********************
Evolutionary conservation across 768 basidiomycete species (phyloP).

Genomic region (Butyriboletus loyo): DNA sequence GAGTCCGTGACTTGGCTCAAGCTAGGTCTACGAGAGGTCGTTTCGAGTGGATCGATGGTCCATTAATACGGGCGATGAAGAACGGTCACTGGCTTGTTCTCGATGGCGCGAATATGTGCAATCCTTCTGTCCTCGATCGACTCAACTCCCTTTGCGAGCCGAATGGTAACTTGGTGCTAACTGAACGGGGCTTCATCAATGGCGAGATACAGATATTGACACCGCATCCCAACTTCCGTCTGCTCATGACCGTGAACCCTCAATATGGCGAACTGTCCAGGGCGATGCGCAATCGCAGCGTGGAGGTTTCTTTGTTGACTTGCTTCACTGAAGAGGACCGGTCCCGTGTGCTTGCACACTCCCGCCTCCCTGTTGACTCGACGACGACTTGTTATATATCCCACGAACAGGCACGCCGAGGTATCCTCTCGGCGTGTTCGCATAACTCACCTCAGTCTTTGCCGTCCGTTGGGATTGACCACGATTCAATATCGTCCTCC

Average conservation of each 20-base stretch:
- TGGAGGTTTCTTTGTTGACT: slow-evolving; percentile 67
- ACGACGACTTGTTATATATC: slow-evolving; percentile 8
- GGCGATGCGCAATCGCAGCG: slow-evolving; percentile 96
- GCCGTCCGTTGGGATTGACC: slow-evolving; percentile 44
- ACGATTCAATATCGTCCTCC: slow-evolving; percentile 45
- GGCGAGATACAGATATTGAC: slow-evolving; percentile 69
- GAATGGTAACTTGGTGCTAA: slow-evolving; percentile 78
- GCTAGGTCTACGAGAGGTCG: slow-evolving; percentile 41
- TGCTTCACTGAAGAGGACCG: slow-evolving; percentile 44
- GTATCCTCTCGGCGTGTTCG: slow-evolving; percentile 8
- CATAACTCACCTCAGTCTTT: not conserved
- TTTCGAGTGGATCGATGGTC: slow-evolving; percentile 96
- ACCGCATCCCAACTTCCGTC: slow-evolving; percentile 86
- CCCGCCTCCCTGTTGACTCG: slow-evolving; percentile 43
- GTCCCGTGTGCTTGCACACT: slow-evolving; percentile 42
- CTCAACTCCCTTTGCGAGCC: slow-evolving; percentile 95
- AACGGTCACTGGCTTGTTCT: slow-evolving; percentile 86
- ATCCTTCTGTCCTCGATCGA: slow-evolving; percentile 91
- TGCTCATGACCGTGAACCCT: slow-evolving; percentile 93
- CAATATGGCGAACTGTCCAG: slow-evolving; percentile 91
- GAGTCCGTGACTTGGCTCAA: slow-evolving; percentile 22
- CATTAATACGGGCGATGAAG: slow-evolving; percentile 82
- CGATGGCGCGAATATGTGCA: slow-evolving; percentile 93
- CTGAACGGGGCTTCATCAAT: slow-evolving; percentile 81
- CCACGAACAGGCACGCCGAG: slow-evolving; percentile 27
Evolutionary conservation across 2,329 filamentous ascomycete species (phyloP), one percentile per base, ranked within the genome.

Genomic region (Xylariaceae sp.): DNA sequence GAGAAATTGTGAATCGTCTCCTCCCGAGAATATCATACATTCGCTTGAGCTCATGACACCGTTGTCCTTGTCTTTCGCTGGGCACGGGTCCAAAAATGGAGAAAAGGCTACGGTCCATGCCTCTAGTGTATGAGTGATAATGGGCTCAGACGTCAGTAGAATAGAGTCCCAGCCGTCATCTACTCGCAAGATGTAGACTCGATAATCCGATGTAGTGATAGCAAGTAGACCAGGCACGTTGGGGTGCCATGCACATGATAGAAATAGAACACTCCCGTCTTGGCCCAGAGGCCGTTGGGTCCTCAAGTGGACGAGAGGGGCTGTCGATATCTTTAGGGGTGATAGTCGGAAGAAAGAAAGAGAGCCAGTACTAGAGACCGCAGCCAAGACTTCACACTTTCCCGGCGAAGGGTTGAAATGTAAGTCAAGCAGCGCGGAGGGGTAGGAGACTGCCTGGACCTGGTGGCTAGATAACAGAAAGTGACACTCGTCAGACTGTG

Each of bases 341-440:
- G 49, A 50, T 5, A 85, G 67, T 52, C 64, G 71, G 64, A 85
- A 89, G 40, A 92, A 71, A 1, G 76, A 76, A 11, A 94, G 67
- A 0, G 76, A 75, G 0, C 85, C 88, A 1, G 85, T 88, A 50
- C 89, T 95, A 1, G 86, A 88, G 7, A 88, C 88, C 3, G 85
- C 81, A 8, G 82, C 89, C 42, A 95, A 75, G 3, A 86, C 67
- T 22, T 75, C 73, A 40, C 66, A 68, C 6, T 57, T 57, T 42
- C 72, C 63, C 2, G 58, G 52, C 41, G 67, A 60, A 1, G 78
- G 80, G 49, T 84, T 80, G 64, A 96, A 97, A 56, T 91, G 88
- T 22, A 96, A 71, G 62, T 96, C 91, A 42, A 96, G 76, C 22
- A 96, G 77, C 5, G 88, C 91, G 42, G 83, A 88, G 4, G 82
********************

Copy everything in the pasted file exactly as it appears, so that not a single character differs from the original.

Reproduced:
Evolutionary conservation across 768 basidiomycete species (phyloP).

Genomic region (Butyriboletus loyo): DNA sequence GAGTCCGTGACTTGGCTCAAGCTAGGTCTACGAGAGGTCGTTTCGAGTGGATCGATGGTCCATTAATACGGGCGATGAAGAACGGTCACTGGCTTGTTCTCGATGGCGCGAATATGTGCAATCCTTCTGTCCTCGATCGACTCAACTCCCTTTGCGAGCCGAATGGTAACTTGGTGCTAACTGAACGGGGCTTCATCAATGGCGAGATACAGATATTGACACCGCATCCCAACTTCCGTCTGCTCATGACCGTGAACCCTCAATATGGCGAACTGTCCAGGGCGATGCGCAATCGCAGCGTGGAGGTTTCTTTGTTGACTTGCTTCACTGAAGAGGACCGGTCCCGTGTGCTTGCACACTCCCGCCTCCCTGTTGACTCGACGACGACTTGTTATATATCCCACGAACAGGCACGCCGAGGTATCCTCTCGGCGTGTTCGCATAACTCACCTCAGTCTTTGCCGTCCGTTGGGATTGACCACGATTCAATATCGTCCTCC

Average conservation of each 20-base stretch:
- TGGAGGTTTCTTTGTTGACT: slow-evolving; percentile 67
- ACGACGACTTGTTATATATC: slow-evolving; percentile 8
- GGCGATGCGCAATCGCAGCG: slow-evolving; percentile 96
- GCCGTCCGTTGGGATTGACC: slow-evolving; percentile 44
- ACGATTCAATATCGTCCTCC: slow-evolving; percentile 45
- GGCGAGATACAGATATTGAC: slow-evolving; percentile 69
- GAATGGTAACTTGGTGCTAA: slow-evolving; percentile 78
- GCTAGGTCTACGAGAGGTCG: slow-evolving; percentile 41
- TGCTTCACTGAAGAGGACCG: slow-evolving; percentile 44
- GTATCCTCTCGGCGTGTTCG: slow-evolving; percentile 8
- CATAACTCACCTCAGTCTTT: not conserved
- TTTCGAGTGGATCGATGGTC: slow-evolving; percentile 96
- ACCGCATCCCAACTTCCGTC: slow-evolving; percentile 86
- CCCGCCTCCCTGTTGACTCG: slow-evolving; percentile 43
- GTCCCGTGTGCTTGCACACT: slow-evolving; percentile 42
- CTCAACTCCCTTTGCGAGCC: slow-evolving; percentile 95
- AACGGTCACTGGCTTGTTCT: slow-evolving; percentile 86
- ATCCTTCTGTCCTCGATCGA: slow-evolving; percentile 91
- TGCTCATGACCGTGAACCCT: slow-evolving; percentile 93
- CAATATGGCGAACTGTCCAG: slow-evolving; percentile 91
- GAGTCCGTGACTTGGCTCAA: slow-evolving; percentile 22
- CATTAATACGGGCGATGAAG: slow-evolving; percentile 82
- CGATGGCGCGAATATGTGCA: slow-evolving; percentile 93
- CTGAACGGGGCTTCATCAAT: slow-evolving; percentile 81
- CCACGAACAGGCACGCCGAG: slow-evolving; percentile 27
Evolutionary conservation across 2,329 filamentous ascomycete species (phyloP), one percentile per base, ranked within the genome.

Genomic region (Xylariaceae sp.): DNA sequence GAGAAATTGTGAATCGTCTCCTCCCGAGAATATCATACATTCGCTTGAGCTCATGACACCGTTGTCCTTGTCTTTCGCTGGGCACGGGTCCAAAAATGGAGAAAAGGCTACGGTCCATGCCTCTAGTGTATGAGTGATAATGGGCTCAGACGTCAGTAGAATAGAGTCCCAGCCGTCATCTACTCGCAAGATGTAGACTCGATAATCCGATGTAGTGATAGCAAGTAGACCAGGCACGTTGGGGTGCCATGCACATGATAGAAATAGAACACTCCCGTCTTGGCCCAGAGGCCGTTGGGTCCTCAAGTGGACGAGAGGGGCTGTCGATATCTTTAGGGGTGATAGTCGGAAGAAAGAAAGAGAGCCAGTACTAGAGACCGCAGCCAAGACTTCACACTTTCCCGGCGAAGGGTTGAAATGTAAGTCAAGCAGCGCGGAGGGGTAGGAGACTGCCTGGACCTGGTGGCTAGATAACAGAAAGTGACACTCGTCAGACTGTG

Each of bases 341-440:
- G 49, A 50, T 5, A 85, G 67, T 52, C 64, G 71, G 64, A 85
- A 89, G 40, A 92, A 71, A 1, G 76, A 76, A 11, A 94, G 67
- A 0, G 76, A 75, G 0, C 85, C 88, A 1, G 85, T 88, A 50
- C 89, T 95, A 1, G 86, A 88, G 7, A 88, C 88, C 3, G 85
- C 81, A 8, G 82, C 89, C 42, A 95, A 75, G 3, A 86, C 67
- T 22, T 75, C 73, A 40, C 66, A 68, C 6, T 57, T 57, T 42
- C 72, C 63, C 2, G 58, G 52, C 41, G 67, A 60, A 1, G 78
- G 80, G 49, T 84, T 80, G 64, A 96, A 97, A 56, T 91, G 88
- T 22, A 96, A 71, G 62, T 96, C 91, A 42, A 96, G 76, C 22
- A 96, G 77, C 5, G 88, C 91, G 42, G 83, A 88, G 4, G 82